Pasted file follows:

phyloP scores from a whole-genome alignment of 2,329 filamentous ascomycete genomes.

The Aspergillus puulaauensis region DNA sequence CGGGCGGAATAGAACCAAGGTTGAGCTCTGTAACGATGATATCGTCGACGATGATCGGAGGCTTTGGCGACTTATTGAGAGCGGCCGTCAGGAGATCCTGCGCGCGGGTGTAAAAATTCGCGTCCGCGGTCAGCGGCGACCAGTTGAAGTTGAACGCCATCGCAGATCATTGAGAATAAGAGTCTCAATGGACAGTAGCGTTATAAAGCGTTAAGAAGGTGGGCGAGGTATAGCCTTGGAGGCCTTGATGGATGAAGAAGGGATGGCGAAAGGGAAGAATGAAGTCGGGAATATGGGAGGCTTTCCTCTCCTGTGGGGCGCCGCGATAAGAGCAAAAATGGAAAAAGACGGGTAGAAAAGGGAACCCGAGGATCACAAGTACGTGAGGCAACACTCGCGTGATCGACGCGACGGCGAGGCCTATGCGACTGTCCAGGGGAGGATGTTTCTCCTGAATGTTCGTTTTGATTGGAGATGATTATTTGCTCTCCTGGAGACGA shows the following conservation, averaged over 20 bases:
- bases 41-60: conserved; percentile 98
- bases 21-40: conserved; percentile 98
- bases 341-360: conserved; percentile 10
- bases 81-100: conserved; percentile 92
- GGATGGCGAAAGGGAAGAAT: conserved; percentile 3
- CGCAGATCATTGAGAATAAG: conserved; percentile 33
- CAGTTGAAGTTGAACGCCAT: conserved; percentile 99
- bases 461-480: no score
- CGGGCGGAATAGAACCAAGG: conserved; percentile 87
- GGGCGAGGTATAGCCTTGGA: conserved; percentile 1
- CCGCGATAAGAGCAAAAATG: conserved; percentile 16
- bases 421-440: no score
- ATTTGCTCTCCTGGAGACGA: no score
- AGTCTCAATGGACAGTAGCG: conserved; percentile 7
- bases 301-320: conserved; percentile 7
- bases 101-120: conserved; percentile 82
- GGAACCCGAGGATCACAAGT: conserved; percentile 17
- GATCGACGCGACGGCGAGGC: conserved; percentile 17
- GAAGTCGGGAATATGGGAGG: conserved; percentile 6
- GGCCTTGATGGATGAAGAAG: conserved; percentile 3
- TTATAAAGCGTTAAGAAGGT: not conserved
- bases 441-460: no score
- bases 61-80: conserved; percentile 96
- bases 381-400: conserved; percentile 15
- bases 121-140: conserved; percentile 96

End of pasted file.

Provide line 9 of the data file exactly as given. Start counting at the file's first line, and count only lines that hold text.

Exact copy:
- CAGTTGAAGTTGAACGCCAT: conserved; percentile 99